Moving to Montreal

Passing monument to Sir George-Etienne Cartier, my favourite place to walk

I have moved to Montreal the past week and quite happy where I am. The blossoms. The buttery croissants. The manicured beds of tulips. The temperate sunshine. The lovers, so many lovers, on benches, on recreation parks, and in restaurants, and dangling their feet along the quays. I often can’t stop thinking about unsolvable questions like “What is my purpose?” but it’s when I go for these strolls that such question lose its force. I’m slowly being convinced that going for aimless walks in a warm afternoon can go a long way to solve existentialism.

A strong emphasis on no aimless: anytime I had a goal in mind for the walk — like bringing my camera to find beautiful subjects worthy of photographing — I couldn’t really focus on the simple conviviality of observing. Like today, I was coming back home from gym and was passing by a street where I saw a little girl and who seemed like her older brother on a small play ground playing with a soccer ball, just passing the ball towards each other. The scenery came across to me as beautiful and serene, not because of the scenery was visually aesthetic nor compositionally balanced, but because my heart filled with glee seeing the little girl having a fun time with her brother outside in a warm evening. Knowing that I didn’t have my camera with me, I knew this fleeting moment could not be permanently captured. And it was that very fact that made me cherish the observation.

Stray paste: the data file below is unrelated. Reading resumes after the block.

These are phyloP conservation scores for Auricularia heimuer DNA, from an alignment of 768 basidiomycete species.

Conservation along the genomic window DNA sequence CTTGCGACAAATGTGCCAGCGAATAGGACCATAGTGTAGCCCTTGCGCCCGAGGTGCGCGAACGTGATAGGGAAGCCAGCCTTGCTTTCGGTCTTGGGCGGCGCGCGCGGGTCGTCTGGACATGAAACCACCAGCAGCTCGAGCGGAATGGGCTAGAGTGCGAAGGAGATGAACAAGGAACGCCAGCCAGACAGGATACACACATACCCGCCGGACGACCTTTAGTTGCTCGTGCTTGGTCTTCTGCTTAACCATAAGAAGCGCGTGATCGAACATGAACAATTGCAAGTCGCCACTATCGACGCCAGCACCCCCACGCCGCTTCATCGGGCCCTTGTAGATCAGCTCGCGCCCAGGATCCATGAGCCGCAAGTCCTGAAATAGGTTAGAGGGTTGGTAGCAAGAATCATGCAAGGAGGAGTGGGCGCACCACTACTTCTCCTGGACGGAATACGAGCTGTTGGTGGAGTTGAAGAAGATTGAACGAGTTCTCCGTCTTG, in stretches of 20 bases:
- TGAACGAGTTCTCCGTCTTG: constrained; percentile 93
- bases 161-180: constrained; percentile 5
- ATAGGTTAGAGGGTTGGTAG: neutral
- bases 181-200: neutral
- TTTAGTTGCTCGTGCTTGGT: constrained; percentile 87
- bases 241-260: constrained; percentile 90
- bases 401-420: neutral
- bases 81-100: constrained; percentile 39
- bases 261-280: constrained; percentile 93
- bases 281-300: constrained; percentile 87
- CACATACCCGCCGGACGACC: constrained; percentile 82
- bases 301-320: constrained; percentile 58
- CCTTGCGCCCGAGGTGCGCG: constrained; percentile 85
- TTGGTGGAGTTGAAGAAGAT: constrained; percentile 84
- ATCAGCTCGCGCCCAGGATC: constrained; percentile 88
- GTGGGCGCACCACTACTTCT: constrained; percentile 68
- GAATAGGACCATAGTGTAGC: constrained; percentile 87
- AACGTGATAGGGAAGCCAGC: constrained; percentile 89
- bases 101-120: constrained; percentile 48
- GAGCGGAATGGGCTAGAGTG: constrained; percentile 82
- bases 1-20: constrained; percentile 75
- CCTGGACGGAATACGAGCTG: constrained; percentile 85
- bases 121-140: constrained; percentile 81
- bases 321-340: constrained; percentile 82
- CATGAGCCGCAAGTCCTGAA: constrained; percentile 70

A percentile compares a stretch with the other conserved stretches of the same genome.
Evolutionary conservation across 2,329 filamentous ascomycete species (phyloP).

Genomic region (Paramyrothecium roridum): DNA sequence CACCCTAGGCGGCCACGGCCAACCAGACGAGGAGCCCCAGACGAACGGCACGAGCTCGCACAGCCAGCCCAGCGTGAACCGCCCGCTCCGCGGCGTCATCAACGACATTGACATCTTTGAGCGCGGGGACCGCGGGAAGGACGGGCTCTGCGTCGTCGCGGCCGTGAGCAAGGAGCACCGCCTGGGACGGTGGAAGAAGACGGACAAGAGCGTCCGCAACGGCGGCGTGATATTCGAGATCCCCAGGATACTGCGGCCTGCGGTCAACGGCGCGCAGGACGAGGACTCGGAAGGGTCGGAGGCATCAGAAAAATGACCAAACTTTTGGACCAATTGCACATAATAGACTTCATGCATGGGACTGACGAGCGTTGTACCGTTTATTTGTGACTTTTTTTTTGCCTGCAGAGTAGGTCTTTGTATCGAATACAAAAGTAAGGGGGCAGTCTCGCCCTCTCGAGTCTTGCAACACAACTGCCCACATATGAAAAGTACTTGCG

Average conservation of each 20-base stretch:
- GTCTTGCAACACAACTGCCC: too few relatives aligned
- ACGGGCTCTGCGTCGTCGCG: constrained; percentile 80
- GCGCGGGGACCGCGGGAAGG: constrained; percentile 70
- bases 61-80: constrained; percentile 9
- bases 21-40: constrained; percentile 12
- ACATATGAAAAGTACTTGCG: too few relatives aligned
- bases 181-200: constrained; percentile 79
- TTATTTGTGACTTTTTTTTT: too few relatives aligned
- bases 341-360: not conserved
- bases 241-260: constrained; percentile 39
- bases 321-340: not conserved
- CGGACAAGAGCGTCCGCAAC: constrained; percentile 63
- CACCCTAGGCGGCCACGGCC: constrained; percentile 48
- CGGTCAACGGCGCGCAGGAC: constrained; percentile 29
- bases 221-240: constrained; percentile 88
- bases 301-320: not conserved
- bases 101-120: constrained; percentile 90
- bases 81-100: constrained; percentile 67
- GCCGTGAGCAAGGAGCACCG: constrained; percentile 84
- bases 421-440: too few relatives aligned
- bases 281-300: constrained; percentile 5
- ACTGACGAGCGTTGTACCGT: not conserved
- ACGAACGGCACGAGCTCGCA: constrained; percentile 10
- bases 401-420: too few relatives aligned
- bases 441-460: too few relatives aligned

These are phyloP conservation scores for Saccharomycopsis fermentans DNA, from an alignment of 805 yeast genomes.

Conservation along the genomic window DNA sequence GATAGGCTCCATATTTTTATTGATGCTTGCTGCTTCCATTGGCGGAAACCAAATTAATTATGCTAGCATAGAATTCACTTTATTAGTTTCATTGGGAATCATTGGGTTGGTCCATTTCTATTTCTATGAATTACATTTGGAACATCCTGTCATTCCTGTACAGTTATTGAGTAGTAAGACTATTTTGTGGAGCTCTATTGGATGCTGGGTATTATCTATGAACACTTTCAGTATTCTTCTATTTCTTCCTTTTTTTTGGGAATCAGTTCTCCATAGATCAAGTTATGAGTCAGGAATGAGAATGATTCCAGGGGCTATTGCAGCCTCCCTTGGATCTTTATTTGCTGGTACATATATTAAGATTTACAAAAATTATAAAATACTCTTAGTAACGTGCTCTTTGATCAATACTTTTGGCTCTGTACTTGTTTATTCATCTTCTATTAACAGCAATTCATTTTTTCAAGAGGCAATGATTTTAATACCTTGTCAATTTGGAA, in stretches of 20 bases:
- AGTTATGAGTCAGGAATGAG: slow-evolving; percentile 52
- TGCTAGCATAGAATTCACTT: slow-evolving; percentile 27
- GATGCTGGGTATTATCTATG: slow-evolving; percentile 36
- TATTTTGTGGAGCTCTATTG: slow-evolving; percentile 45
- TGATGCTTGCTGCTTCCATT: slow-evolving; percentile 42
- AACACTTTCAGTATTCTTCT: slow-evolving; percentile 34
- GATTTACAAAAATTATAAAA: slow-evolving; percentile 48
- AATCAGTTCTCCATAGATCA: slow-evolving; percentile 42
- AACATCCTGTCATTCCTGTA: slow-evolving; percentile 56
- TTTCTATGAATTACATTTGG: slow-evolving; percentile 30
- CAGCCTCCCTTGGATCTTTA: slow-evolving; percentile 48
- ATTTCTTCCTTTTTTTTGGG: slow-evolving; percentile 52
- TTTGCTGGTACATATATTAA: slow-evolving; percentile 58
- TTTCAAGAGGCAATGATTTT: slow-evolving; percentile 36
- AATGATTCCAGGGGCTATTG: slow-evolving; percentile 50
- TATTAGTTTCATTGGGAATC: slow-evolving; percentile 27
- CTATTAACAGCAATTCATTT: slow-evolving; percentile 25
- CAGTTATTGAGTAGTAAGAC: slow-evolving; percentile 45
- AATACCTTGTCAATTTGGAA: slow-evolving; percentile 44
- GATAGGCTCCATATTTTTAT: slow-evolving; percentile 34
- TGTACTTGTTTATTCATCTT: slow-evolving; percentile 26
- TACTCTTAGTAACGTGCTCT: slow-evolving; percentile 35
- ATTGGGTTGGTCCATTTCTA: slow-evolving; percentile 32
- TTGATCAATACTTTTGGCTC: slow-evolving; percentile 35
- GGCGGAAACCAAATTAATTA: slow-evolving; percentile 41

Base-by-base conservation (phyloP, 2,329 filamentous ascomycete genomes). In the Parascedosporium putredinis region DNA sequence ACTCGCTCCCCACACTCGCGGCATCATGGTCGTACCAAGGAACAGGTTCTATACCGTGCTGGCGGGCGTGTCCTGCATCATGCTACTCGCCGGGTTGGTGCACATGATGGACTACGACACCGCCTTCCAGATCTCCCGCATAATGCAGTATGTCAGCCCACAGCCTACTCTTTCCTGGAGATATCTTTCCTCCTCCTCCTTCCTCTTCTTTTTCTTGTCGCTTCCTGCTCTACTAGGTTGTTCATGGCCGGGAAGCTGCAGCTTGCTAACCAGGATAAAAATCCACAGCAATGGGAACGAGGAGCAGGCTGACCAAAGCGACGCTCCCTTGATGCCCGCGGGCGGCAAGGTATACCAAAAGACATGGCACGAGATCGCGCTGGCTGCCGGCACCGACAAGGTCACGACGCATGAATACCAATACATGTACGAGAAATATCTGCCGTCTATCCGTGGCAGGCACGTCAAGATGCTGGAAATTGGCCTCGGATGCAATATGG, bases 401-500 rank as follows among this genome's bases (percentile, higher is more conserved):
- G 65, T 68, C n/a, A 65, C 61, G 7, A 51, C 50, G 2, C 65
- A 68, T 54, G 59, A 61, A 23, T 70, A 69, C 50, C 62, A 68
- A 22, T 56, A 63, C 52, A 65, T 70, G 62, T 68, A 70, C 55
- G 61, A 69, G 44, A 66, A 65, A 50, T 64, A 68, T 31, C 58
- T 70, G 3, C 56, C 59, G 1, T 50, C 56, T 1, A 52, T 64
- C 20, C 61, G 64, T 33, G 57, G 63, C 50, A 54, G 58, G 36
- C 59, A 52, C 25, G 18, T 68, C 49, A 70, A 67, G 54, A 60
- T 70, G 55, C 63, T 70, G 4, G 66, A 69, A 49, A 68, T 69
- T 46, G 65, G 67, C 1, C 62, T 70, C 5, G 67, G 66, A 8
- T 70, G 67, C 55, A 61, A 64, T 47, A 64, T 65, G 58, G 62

Another story: on my way back to my apartment today, there was an Indian couple and an adorable toddler in front of me walking in the same direction. At first, the dad was holding the toddler’s hand, but later had let go her hand after checking the sidewalk was desolate. As soon as the dad let go of her hand, the toddler began to run as fast as she could, which of course, was barely faster than adult’s walking speed. But the toddler’s face was filled with joy. She ran like five meters forward and turned to see where her parents were, her chuckling as if someone was tickling her in the ribs. I thought, what was she chuckling about? She seemed like she was delighted by the fact that she had two legs and could go anywhere she wanted to. Perhaps every step she took felt sensational to her. The weight of her body perfectly balanced with two limbs, fully in control. The most nascent form of human agency, the ability to walk where you want to go.

It’s quarter past ten on Tuesday. I’m sitting on my kitchen table writing this piece and feeling grateful for the two encounters today.

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Joon Park

Joon Park

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An ordinary designer studying engineering at uwaterloo. Writings here are mostly notes to myself.